Structural transformation and growth of merchandise trade of low-income economies 1980–1992
- 29 Downloads
The Heckscher-Ohlin Vanek theorem, which predicts a direct relationship between exports and greater supply of factors used to produce those exports, performs only 50 percent of the time. However, there is no alternative theory which explains such a relationship. This paper analyzes the growth of merchandise trade of low-income countries, with particular reference to the growth of exports and net exports as these countries move from the predominantly agricultural goods producing era to the manufactured goods producing era. Results suggest, among other things, that industrial structure and governmental policies play an important role in the growth of merchandise trade.
KeywordsEconomic Growth Direct Relationship International Economic Structural Transformation Alternative Theory
Unable to display preview. Download preview PDF.
- Brown A. J. "Surveys of Applied Economics: Regional Economics With Special Reference to the U.K.,"Economic Journal, 74, 1969, pp. 759–96.Google Scholar
- Buck, T. W. "Shift and Share Analysis-A Guide to Regional Policy?"Regional Studies, 4, 1969, pp. 445–50.Google Scholar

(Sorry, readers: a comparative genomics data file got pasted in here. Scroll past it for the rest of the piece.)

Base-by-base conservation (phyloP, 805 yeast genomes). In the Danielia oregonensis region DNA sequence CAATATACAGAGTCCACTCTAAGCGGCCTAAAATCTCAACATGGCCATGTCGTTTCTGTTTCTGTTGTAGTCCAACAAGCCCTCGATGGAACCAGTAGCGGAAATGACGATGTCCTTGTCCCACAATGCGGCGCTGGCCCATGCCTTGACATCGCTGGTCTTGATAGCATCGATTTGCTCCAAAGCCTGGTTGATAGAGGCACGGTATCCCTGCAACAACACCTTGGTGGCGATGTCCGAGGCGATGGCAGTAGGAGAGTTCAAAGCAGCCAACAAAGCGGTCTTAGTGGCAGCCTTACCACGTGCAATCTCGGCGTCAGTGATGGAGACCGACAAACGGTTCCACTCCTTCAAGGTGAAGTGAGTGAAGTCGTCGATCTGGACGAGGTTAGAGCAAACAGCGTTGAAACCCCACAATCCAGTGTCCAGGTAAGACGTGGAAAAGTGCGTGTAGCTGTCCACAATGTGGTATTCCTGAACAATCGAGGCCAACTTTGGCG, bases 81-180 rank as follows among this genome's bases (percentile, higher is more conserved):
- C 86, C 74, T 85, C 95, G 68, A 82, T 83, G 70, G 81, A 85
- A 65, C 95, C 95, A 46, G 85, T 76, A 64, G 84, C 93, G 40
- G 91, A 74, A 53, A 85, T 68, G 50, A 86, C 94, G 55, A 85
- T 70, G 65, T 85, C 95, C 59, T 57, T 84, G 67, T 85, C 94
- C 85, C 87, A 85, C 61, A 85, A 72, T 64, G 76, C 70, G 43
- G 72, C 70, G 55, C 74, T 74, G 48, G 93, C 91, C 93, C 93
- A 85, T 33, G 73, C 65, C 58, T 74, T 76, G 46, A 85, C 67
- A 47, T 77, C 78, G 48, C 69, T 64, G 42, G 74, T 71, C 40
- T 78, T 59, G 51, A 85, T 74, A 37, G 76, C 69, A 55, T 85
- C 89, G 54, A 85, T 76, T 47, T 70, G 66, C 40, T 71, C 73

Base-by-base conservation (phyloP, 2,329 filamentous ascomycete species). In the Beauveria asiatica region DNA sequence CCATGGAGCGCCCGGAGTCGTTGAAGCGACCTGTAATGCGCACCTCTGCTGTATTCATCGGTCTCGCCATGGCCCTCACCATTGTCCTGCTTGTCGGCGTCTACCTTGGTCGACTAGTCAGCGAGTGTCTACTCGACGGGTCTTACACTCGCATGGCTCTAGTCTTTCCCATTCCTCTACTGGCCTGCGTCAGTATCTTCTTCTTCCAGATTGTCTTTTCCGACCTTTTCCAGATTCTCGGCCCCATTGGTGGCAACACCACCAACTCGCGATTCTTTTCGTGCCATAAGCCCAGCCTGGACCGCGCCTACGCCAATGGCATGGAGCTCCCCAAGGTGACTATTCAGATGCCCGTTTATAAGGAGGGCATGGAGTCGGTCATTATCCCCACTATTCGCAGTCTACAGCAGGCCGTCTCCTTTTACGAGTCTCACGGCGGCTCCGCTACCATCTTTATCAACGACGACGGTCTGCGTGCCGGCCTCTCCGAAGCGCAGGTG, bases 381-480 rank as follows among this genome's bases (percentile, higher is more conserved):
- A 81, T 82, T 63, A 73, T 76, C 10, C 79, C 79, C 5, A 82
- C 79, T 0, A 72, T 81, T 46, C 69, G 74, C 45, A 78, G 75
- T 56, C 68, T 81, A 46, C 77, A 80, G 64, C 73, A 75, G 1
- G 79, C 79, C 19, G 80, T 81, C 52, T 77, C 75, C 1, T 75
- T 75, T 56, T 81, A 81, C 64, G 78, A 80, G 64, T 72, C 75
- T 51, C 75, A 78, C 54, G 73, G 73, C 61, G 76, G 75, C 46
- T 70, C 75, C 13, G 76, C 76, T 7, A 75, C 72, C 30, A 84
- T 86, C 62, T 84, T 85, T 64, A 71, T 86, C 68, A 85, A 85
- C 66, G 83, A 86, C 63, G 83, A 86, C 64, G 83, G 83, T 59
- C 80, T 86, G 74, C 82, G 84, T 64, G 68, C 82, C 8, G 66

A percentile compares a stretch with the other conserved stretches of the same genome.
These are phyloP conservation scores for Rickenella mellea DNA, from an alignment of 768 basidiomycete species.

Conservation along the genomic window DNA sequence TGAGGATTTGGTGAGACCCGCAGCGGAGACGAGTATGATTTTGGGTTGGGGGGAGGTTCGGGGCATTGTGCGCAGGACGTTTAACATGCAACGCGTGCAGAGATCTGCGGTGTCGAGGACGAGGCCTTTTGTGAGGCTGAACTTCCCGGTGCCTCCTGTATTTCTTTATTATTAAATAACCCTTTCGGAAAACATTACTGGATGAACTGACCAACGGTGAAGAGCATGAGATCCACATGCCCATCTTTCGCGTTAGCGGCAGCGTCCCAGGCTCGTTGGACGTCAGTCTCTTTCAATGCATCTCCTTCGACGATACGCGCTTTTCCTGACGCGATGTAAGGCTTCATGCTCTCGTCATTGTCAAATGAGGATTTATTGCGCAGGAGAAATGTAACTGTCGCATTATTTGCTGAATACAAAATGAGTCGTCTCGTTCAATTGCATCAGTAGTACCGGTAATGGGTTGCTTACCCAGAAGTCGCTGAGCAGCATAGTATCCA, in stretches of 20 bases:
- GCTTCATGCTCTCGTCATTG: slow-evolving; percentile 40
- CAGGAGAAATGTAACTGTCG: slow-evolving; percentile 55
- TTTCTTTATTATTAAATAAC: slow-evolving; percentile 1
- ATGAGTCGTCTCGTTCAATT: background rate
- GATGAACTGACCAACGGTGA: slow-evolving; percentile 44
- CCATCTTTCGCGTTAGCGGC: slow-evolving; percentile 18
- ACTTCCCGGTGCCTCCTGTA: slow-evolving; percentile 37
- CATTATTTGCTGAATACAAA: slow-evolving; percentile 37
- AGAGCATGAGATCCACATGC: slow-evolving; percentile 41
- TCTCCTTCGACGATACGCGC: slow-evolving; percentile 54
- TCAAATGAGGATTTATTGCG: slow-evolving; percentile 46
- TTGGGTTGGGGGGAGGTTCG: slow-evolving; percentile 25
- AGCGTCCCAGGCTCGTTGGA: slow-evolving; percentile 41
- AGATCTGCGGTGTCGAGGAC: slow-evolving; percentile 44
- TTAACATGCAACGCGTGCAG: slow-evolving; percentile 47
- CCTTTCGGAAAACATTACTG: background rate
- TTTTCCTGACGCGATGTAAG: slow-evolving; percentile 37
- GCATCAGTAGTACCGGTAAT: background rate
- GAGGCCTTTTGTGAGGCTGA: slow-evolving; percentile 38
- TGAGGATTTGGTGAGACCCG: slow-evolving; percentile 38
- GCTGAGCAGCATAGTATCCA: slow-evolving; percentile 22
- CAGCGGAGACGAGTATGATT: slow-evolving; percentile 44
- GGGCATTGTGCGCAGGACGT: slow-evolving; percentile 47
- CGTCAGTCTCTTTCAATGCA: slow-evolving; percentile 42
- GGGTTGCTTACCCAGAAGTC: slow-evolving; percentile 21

- Curtis, Wayne C. "Shift-Share Analysis as a Technique in Rural Development,"American Journal of Agricultural Economics, 54, 1972, pp. 267–70.Google Scholar
- Dunn, E. S., Jr. "A Statistical and Analytical Technique for Regional Analysis,"Regional Science Paper Proceeding, 6, 1960, pp. 97–109.Google Scholar
- Hustedde, R.; Shaffer, R.; Pulver, G.Community Economic Analysis: A How-to Manual, Ames, IA: North Central Regional Center of Rural Development (Iowa State University), 1984.Google Scholar
- Leser, C. E. V. "Some Aspects of the Industrial Structure of Scotland," University of Glasgow Department of Social and Economic Research, Occ. Paper V (University of Glasgow), 1951.Google Scholar
- Trefler, Daniel. "The Case of Missing Trade and Other Mysteries,"American Economic Review, 85, 1995, pp. 1029–46.Google Scholar
- World Development Report, Oxford University Press, various issues, 1980–94.Google Scholar